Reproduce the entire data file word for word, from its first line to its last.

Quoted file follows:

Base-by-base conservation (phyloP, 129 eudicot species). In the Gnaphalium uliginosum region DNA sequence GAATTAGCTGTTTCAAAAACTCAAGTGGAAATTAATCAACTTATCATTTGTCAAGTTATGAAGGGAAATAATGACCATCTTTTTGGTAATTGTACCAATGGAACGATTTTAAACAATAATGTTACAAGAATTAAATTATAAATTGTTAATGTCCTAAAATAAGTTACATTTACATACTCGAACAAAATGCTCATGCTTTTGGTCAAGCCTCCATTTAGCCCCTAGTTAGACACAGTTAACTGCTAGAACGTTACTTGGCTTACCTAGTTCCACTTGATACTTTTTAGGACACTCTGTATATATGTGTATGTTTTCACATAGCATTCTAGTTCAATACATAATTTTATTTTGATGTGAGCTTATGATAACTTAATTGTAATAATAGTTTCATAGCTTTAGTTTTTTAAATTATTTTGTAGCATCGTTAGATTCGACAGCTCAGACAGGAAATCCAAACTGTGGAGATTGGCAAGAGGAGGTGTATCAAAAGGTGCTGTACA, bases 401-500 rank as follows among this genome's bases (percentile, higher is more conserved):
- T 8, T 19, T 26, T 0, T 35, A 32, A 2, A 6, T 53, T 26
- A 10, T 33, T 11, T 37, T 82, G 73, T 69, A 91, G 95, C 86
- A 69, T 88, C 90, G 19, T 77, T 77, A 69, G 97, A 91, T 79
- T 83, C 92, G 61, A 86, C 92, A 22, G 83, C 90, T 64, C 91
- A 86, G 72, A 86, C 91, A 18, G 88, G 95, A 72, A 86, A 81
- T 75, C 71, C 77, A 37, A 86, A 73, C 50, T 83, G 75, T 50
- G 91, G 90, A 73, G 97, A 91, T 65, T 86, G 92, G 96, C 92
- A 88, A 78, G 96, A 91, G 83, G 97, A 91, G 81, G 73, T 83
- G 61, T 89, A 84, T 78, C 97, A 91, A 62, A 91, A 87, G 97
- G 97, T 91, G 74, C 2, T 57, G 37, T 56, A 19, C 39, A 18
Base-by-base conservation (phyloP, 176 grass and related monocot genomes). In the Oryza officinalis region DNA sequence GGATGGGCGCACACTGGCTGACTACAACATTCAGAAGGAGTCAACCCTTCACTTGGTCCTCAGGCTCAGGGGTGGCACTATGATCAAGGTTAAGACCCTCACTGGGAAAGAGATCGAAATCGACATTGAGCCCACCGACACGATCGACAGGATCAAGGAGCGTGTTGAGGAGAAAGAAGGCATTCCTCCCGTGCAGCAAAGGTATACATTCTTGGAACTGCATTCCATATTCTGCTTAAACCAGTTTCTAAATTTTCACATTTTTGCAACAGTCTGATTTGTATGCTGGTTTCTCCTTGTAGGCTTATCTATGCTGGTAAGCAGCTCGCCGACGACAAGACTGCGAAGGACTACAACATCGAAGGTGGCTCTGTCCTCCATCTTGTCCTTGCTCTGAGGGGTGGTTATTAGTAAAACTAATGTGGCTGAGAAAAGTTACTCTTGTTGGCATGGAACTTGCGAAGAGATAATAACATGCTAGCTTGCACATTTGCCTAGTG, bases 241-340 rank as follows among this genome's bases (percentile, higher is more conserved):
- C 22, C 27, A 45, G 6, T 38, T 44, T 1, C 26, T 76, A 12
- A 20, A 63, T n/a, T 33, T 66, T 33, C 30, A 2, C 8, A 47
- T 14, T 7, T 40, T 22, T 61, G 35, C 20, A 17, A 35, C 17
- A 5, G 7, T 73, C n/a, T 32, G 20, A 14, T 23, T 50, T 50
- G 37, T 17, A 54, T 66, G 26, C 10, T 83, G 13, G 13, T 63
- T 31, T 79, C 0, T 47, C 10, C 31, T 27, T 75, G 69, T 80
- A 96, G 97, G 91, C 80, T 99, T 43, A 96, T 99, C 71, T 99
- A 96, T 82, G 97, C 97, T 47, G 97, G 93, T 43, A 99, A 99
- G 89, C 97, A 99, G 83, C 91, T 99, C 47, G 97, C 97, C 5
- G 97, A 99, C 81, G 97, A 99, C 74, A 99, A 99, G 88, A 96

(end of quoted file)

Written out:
Base-by-base conservation (phyloP, 129 eudicot species). In the Gnaphalium uliginosum region DNA sequence GAATTAGCTGTTTCAAAAACTCAAGTGGAAATTAATCAACTTATCATTTGTCAAGTTATGAAGGGAAATAATGACCATCTTTTTGGTAATTGTACCAATGGAACGATTTTAAACAATAATGTTACAAGAATTAAATTATAAATTGTTAATGTCCTAAAATAAGTTACATTTACATACTCGAACAAAATGCTCATGCTTTTGGTCAAGCCTCCATTTAGCCCCTAGTTAGACACAGTTAACTGCTAGAACGTTACTTGGCTTACCTAGTTCCACTTGATACTTTTTAGGACACTCTGTATATATGTGTATGTTTTCACATAGCATTCTAGTTCAATACATAATTTTATTTTGATGTGAGCTTATGATAACTTAATTGTAATAATAGTTTCATAGCTTTAGTTTTTTAAATTATTTTGTAGCATCGTTAGATTCGACAGCTCAGACAGGAAATCCAAACTGTGGAGATTGGCAAGAGGAGGTGTATCAAAAGGTGCTGTACA, bases 401-500 rank as follows among this genome's bases (percentile, higher is more conserved):
- T 8, T 19, T 26, T 0, T 35, A 32, A 2, A 6, T 53, T 26
- A 10, T 33, T 11, T 37, T 82, G 73, T 69, A 91, G 95, C 86
- A 69, T 88, C 90, G 19, T 77, T 77, A 69, G 97, A 91, T 79
- T 83, C 92, G 61, A 86, C 92, A 22, G 83, C 90, T 64, C 91
- A 86, G 72, A 86, C 91, A 18, G 88, G 95, A 72, A 86, A 81
- T 75, C 71, C 77, A 37, A 86, A 73, C 50, T 83, G 75, T 50
- G 91, G 90, A 73, G 97, A 91, T 65, T 86, G 92, G 96, C 92
- A 88, A 78, G 96, A 91, G 83, G 97, A 91, G 81, G 73, T 83
- G 61, T 89, A 84, T 78, C 97, A 91, A 62, A 91, A 87, G 97
- G 97, T 91, G 74, C 2, T 57, G 37, T 56, A 19, C 39, A 18
Base-by-base conservation (phyloP, 176 grass and related monocot genomes). In the Oryza officinalis region DNA sequence GGATGGGCGCACACTGGCTGACTACAACATTCAGAAGGAGTCAACCCTTCACTTGGTCCTCAGGCTCAGGGGTGGCACTATGATCAAGGTTAAGACCCTCACTGGGAAAGAGATCGAAATCGACATTGAGCCCACCGACACGATCGACAGGATCAAGGAGCGTGTTGAGGAGAAAGAAGGCATTCCTCCCGTGCAGCAAAGGTATACATTCTTGGAACTGCATTCCATATTCTGCTTAAACCAGTTTCTAAATTTTCACATTTTTGCAACAGTCTGATTTGTATGCTGGTTTCTCCTTGTAGGCTTATCTATGCTGGTAAGCAGCTCGCCGACGACAAGACTGCGAAGGACTACAACATCGAAGGTGGCTCTGTCCTCCATCTTGTCCTTGCTCTGAGGGGTGGTTATTAGTAAAACTAATGTGGCTGAGAAAAGTTACTCTTGTTGGCATGGAACTTGCGAAGAGATAATAACATGCTAGCTTGCACATTTGCCTAGTG, bases 241-340 rank as follows among this genome's bases (percentile, higher is more conserved):
- C 22, C 27, A 45, G 6, T 38, T 44, T 1, C 26, T 76, A 12
- A 20, A 63, T n/a, T 33, T 66, T 33, C 30, A 2, C 8, A 47
- T 14, T 7, T 40, T 22, T 61, G 35, C 20, A 17, A 35, C 17
- A 5, G 7, T 73, C n/a, T 32, G 20, A 14, T 23, T 50, T 50
- G 37, T 17, A 54, T 66, G 26, C 10, T 83, G 13, G 13, T 63
- T 31, T 79, C 0, T 47, C 10, C 31, T 27, T 75, G 69, T 80
- A 96, G 97, G 91, C 80, T 99, T 43, A 96, T 99, C 71, T 99
- A 96, T 82, G 97, C 97, T 47, G 97, G 93, T 43, A 99, A 99
- G 89, C 97, A 99, G 83, C 91, T 99, C 47, G 97, C 97, C 5
- G 97, A 99, C 81, G 97, A 99, C 74, A 99, A 99, G 88, A 96